We went on to visit some traditional villages to see these beautiful Tonkonan houses shaped like boats, buffalo horns, or pods from the mother ship depending on who you ask. The wooden exteriors are beautifully carved and painted with some rather unintelligible motifs. Sometimes the long curving roofs are thatched and randomly vegetated in the manner of Japanese Kayabuki farmhouses, sometimes metal. Many of the villages have elaborate cemeteries in nearby caves or graves hewn from rocky faces which are sometimes populated with Tau Tau effigies of the dead staring down at the world with a variety of often very lifelike expressions. The dead bodies are housed in finely carved coffins which eventually rot scattering bones and skulls around. To add to the mess, the dead are provided with virtually all their personal possessions from their house – photos, clothes, favorite drinks, copious cigarettes, books (including phone directories, in case they need to make a call back home). Sometimes bones and everything are later moved to the family mausoleum. Its all decidedly creepy. Especially when one finds the colony of 10cm cave spiders….
We were tipped off of another funeral the first day. A less ostentatious affair but still with very many guests and a huge amount of slaughtering of screaming pigs. No buffalo. Each live, trussed up pig was tagged with spray paint to indicate who had brought it, then examined by the MC (mainly for size I imagine) to see who was being suitably generous to the bereived and who might by skimping on the usual outlandish expenses. Later we went down the hill to watch some buffalo fighting, which basically employs the male buffalo’s natural instict to intimidate and chase off rivals. Some heavy gambling might have ensued, but the one big guy could too quickly see off all other contenders, and after each short bout would retire proudly to his mud hole with the nonchalant air of Mike Tyson in his prime.
A couple of days later I hiked from the village of Sad’an with its traditional weaving to Batutamonga half way up Mount Sesan. I took an ojek (motorcycle taxi) to Sad’an. My driver spoke very good English (the oddest people do) and quizzed me intently about Scotland and my opinions of Torajan tradition. I told him it was important to conserve cultural traditions in the face of a deluge of westernisation but that I thought the funerals seemed excessive for the responsible parties. He strongly agreed and said that people spend their lives worrying about how they will pay for relatives funerals while meeting lifes other finacial challenges. He said it puts a lot of strain on marraiges and added that many Torajan girls marry tourists. My mind boggled at what you could be getting yourself into there! We passed a couple of Torajan wedding cavalcades (it was Saturday) headed by police escort and I thought it would be rather nice to catch one of those. There were lots more interesting villages to explore on the hike and by lunchtime the land was turning really beautiful; rich rice country and forests of humungous bamboo backed by striking mountains. I heard some amplified excitement coming across on the wind. Sounded like a market I thought. When I homed in though, I discovered yet another funeral. A rather rough affair I thought, with few of the nicities. A small market and a lot of pigs getting bled. I sat with some of the young local guys and shared my warm Guinness and smokes in exchange for palm wine and the company. I was soon swarmed with kids as usual. Then somebody came and plucked me out, took me inside to the real, enclosed proceedings that I hadn’t even really been aware of, and sat me next to the son of the deceased. I was munching on some snack I had been presented when he turned around. I deferently greeted him but some food paricle flew out my mouth and hit him in the face. We both pretended not to notice but I dont think he liked me after that. They fed me a fine lunch anyway and there was a plethora of other friendly characters decked out in various traditional but idiosyncratic garb and all were happy to pause for photographs. One old guy donned his shield and with spear in hand came at me threateningly from the courtyard. My friendly neighbour said he was yelling something along the lines of give me your white women. Two pretty young girls were wearing gorgeous Torajan beadwork and eventually overcame their shyness. In complete contrast, the inner courtyard was a charnel house as usual. Two skinned buffalo and several pigs, living, dead, in parts, lay scattered around attracting flies. And in the middle two slightly sickly, nervous looking stags lay tethered to stakes. They were being saved until the end I was told. The best part was when one very large pig escaped and went mad, virtually destroying the MC table and sending everyone flying. Most people thought it was funny.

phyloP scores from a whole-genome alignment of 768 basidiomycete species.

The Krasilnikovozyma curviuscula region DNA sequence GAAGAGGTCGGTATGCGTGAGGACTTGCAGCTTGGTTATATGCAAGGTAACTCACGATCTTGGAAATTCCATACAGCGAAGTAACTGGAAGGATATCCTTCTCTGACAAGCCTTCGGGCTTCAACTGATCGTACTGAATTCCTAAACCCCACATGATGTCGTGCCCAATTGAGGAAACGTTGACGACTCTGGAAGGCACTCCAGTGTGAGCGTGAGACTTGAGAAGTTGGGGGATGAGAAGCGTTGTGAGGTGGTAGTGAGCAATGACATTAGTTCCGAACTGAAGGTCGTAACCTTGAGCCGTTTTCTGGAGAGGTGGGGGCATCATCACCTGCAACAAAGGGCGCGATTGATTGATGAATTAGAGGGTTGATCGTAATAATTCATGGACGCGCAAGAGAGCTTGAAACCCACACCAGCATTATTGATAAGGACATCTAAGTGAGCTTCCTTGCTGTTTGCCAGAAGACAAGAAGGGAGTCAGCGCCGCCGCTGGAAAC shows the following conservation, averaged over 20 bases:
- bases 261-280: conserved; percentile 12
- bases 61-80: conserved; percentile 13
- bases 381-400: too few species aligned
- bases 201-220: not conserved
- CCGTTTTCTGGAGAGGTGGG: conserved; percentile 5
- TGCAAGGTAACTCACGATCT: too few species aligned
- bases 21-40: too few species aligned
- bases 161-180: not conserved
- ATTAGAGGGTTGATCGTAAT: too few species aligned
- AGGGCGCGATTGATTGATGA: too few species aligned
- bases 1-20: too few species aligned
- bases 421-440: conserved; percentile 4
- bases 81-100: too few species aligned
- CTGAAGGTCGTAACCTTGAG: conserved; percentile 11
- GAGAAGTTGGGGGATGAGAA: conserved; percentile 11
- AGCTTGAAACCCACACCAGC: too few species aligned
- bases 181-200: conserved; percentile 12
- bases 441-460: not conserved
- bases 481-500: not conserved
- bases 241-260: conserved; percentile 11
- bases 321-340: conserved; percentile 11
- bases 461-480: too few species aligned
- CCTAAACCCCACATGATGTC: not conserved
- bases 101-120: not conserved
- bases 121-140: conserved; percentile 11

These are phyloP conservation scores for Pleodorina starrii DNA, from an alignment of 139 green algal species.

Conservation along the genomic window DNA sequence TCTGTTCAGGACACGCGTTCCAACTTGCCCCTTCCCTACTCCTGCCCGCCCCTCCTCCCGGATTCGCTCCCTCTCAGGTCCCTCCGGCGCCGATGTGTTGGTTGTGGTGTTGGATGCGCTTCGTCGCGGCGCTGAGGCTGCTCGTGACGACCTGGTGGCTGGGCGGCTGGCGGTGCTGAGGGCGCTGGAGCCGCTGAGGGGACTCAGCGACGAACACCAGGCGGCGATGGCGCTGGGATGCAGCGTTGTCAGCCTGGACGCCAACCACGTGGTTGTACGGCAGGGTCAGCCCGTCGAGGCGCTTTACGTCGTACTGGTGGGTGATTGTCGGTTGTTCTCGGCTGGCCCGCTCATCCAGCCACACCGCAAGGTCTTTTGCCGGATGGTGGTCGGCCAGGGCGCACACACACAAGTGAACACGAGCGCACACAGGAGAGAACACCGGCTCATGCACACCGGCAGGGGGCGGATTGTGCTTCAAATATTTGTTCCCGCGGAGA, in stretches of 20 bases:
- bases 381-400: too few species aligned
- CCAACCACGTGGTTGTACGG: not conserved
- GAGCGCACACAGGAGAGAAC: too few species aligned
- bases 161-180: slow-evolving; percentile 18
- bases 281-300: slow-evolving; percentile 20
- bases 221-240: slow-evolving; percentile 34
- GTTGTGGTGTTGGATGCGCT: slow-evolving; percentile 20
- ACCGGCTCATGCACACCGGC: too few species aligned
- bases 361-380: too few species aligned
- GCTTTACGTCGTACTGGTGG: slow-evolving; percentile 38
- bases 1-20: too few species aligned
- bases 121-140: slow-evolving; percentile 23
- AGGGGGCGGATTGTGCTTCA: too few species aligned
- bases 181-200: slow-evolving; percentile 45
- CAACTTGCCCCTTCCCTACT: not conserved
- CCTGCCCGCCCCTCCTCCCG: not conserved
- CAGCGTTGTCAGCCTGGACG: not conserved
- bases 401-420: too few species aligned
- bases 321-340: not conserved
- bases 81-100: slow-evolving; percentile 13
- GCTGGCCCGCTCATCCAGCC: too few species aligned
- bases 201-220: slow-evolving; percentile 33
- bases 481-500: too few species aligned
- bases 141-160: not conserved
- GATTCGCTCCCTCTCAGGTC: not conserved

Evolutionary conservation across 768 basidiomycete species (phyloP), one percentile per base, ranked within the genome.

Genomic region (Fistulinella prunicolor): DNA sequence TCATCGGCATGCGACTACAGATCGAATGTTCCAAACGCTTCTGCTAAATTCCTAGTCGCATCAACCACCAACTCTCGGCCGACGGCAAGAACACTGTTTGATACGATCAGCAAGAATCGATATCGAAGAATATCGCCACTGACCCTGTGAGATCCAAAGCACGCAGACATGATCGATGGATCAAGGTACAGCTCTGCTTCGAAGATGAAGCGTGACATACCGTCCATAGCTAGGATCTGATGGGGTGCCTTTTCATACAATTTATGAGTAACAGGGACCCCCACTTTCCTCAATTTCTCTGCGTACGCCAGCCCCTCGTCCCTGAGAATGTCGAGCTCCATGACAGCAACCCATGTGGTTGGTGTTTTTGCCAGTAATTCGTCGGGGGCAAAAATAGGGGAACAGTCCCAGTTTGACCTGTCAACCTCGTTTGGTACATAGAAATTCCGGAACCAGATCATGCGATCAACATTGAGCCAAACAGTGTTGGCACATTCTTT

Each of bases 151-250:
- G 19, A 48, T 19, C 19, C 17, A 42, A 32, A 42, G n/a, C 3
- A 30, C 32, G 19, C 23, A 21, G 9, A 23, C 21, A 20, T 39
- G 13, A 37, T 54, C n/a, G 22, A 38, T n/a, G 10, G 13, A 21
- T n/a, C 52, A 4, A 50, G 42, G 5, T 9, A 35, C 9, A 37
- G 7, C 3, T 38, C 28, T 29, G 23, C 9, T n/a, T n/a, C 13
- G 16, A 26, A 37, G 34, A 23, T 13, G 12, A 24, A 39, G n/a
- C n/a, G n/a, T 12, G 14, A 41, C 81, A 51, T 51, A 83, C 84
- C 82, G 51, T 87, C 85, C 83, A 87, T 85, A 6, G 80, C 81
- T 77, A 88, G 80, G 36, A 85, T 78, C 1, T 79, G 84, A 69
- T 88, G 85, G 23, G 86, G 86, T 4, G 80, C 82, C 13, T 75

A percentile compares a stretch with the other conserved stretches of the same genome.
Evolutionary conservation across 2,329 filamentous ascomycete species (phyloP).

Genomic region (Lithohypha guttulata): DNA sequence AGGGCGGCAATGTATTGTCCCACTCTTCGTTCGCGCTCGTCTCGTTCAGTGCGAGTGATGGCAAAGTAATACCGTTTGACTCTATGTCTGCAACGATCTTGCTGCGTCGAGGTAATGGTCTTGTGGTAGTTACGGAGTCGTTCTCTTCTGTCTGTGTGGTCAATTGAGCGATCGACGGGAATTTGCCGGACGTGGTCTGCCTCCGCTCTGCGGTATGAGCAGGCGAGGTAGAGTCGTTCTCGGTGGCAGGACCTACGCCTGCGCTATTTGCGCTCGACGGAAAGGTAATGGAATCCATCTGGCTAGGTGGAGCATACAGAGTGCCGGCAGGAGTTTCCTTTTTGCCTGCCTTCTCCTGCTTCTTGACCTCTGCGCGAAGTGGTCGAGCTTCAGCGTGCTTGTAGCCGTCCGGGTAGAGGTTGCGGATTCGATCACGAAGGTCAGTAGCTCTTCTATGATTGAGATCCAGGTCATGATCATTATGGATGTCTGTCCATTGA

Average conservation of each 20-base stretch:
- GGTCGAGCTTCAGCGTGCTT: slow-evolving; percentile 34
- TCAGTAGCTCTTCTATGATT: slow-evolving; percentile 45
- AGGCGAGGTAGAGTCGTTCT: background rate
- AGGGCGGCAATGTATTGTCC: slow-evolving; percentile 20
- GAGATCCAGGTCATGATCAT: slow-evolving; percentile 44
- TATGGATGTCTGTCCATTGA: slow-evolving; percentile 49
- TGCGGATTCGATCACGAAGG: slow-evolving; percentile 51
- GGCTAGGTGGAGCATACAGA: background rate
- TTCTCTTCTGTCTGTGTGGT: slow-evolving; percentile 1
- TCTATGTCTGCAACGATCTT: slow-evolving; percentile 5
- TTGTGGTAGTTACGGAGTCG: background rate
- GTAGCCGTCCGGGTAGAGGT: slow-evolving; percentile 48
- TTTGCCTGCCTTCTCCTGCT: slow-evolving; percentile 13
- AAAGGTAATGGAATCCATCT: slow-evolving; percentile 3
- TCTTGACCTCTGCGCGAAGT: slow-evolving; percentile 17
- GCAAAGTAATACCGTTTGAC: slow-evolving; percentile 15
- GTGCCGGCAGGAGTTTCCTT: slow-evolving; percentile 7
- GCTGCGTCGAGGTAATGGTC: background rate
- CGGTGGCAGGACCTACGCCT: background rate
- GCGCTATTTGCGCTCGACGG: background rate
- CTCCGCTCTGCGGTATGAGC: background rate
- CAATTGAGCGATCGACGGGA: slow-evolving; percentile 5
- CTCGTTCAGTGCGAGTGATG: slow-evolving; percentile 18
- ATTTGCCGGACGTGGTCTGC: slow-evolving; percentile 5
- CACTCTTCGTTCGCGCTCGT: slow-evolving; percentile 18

Next day I climbed the mountain for some fine views and discovered more freaky burial sites on foot and by bike before I left. I cant put together how open, kind and generous the Torajans are with the rather macabre nature of their rituals and seeming obsession with death. Im sure I only scratched the surface. But (along with the rest of Indonesia) I would hearily recommend this place for any of you would be travellers out there with a taste for nature and the, eh, exotic. Nosferatu’s slaughter house in paradise. Gotta love it.